Europe, World — January 8, 2013 2:12 pm

From Riga to Athens: Can the Baltic Model Be Applied Elsewhere?

 Night falls upon an empty town square in Riga, Latvia.

Night falls upon an empty town square in Riga, Latvia.

Latvia is usually quite unremarkable: in the words of The Economist, “Even Latvians’ fans rarely call them exciting.”  Yet the obscure Baltic nation has recently drawn attention, along with its neighbors Estonia and Lithuania, for its quick recovery from the financial crisis through strict austerity and internal devaluation. Indeed, Christine Lagarde, IMF Managing Director, has held Latvia up as a model for other crisis-ridden countries like Greece.

There are certainly many factors that separate Latvia and the Baltics from Greece and the struggling countries of southern Europe.  Among these are the differing origins of the crisis, divergent economic structures, and opposing political and social climates. Despite these differences, however, the Latvian recovery and so-called “Baltic model” hold valuable lessons for the troubled Eurozone periphery, and Greece in particular.

Origins of the Crisis

It is difficult to understand the crisis and its subsequent management without examining the pre-meltdown economic situation. In Estonia, Latvia, and Lithuania, the 1990s and 2000s were marked by huge strides in economic growth. All three countries profited greatly from the introduction of market-oriented policies after the dissolution of the Soviet Union. Jeffrey Anderson, director for European Affairs at the Institute for International Finance, points out that Latvia gained from Russia’s strong recovery after the Russian devaluation of 1998, and from a reorientation of exports towards Western Europe. During the previous decade, large inflows of credit and foreign direct investment led to easy borrowing conditions and a spending boom by consumers, especially in real estate. Current account deficits mushroomed, growing from an already significant 6.6 percent of GDP in 2003 to 22.5 percent by 2007.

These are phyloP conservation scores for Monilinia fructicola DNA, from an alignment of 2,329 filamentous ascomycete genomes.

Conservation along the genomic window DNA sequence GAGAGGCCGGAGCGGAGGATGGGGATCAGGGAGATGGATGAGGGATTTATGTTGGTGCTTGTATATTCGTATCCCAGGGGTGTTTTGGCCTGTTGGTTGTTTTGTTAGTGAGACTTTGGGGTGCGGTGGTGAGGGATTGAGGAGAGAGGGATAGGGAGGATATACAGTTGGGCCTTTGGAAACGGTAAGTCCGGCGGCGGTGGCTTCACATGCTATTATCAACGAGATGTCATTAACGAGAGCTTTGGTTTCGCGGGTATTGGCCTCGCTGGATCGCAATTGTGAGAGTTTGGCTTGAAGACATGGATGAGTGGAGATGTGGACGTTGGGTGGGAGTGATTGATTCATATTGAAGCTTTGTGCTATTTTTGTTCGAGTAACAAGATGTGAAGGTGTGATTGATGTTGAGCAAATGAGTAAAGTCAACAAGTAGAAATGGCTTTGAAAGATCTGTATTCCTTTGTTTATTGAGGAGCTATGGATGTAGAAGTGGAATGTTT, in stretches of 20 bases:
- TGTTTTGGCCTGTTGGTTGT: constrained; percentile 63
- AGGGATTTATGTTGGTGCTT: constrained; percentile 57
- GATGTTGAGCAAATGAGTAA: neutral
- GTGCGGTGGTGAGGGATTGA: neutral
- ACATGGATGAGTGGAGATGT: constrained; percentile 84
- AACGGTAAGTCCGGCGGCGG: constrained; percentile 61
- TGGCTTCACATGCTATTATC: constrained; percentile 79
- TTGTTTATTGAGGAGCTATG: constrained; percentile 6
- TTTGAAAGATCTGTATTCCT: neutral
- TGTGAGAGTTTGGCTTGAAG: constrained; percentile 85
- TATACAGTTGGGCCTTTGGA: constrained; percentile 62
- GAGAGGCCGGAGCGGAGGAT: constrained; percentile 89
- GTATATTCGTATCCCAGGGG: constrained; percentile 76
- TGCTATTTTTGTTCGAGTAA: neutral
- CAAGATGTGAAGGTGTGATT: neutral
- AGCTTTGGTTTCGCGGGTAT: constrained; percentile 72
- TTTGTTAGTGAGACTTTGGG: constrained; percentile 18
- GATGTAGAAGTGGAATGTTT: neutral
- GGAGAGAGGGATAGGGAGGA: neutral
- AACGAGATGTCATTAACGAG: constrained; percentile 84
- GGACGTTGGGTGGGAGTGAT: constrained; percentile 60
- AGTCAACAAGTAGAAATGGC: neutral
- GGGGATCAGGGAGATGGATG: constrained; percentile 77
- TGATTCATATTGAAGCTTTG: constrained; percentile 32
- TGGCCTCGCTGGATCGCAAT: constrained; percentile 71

Toms Silins, ex-CFO of the Latvian arm of Swedish bank giant Swedbank, told the HPR that although some overheating was visible in the form of relatively high inflation, both the banking sector and Latvian policymakers were “overly optimistic on how to solve the issue.” In general, according to Silins, everyone expected that a convergence of living standards to Western European norms and the timely joining into the Eurozone would iron out any difficulties.

In Greece by comparison, there was a similar boom and optimistic expectations. However, unlike in Latvia, investors’ expectations for tangible benefits were realized very quickly. Because Greece joined the Eurozone starting in 2001, investors perceived minimal risk with Greek assets, and its borrowing costs were almost as low as Germany’s. Government and consumers alike took advantage of low interest rates to go on a spending spree, running budget deficits averaging 5.7 percent of GDP between 2001 and 2007, while Latvia’s deficits only averaged 1.2 percent.

The Crisis Hits Latvia

In the Baltics, the crisis started in late 2007 when foreign banks started pulling back the easy credit.  It was then exacerbated exponentially by Lehman Brothers’ bankruptcy in September 2008. Latvia was hit hardest. Its government was forced to nationalize the largest domestic bank, Parex Bank, to prevent the collapse of the financial system. This in turn caused Latvia’s budget deficit to balloon and forced the nation to seek a bailout loan from the IMF and European Commission in February 2009.